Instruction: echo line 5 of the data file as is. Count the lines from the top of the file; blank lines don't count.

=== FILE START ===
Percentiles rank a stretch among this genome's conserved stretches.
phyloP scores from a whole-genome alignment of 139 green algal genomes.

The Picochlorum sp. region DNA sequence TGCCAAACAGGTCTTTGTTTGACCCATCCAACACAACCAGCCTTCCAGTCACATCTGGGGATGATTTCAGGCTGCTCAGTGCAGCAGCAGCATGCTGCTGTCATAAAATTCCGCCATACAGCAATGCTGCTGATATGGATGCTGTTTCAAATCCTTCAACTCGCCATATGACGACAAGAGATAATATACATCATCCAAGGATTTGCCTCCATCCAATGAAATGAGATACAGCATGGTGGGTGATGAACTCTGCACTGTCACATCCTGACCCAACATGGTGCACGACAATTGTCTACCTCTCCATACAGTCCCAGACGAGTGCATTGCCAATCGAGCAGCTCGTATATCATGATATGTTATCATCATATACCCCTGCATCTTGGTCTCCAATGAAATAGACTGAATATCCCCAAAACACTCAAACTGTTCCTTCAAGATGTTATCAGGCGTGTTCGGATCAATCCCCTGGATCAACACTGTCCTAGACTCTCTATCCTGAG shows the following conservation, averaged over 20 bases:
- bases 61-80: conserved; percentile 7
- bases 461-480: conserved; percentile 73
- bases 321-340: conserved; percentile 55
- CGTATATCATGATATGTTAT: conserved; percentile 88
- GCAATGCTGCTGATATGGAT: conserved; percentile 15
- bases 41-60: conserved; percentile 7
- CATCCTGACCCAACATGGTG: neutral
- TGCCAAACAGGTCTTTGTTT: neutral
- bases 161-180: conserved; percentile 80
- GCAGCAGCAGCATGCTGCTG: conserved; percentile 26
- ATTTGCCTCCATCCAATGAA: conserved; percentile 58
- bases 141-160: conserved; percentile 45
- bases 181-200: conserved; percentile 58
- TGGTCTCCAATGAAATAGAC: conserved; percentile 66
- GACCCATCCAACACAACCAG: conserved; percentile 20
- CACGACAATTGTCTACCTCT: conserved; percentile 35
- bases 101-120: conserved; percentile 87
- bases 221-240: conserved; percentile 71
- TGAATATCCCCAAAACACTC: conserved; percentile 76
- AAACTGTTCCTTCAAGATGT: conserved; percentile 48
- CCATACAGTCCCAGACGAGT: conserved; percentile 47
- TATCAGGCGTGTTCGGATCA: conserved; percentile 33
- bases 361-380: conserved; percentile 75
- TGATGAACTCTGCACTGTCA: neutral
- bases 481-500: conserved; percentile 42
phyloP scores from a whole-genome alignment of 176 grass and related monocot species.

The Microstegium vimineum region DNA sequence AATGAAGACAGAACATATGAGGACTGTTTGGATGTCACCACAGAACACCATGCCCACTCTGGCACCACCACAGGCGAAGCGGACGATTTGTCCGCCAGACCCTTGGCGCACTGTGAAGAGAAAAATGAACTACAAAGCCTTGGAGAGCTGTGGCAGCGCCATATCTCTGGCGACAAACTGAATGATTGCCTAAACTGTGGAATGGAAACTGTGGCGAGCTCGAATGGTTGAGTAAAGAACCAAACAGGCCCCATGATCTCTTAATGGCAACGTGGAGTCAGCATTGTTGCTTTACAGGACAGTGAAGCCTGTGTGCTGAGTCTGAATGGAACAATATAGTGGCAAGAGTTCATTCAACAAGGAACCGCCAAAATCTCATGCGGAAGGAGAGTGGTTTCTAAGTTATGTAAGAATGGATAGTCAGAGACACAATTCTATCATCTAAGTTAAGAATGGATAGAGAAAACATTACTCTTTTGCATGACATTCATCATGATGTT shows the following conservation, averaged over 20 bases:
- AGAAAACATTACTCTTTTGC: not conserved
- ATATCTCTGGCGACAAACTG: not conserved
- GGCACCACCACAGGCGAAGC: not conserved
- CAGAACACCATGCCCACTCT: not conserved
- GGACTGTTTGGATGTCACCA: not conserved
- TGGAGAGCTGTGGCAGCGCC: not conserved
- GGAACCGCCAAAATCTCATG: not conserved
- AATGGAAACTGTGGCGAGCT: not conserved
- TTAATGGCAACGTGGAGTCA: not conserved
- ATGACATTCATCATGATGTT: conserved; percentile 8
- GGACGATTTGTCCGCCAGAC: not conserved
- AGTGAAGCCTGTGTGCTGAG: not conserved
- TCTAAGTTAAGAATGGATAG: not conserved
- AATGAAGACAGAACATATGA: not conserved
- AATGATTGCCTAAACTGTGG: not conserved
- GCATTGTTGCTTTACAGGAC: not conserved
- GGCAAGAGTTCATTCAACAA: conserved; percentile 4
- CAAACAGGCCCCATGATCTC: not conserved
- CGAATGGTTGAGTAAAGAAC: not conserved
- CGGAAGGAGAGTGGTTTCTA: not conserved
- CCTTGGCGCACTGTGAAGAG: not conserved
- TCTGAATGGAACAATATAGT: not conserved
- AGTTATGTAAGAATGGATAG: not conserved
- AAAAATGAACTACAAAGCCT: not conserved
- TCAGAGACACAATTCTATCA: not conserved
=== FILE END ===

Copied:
- bases 461-480: conserved; percentile 73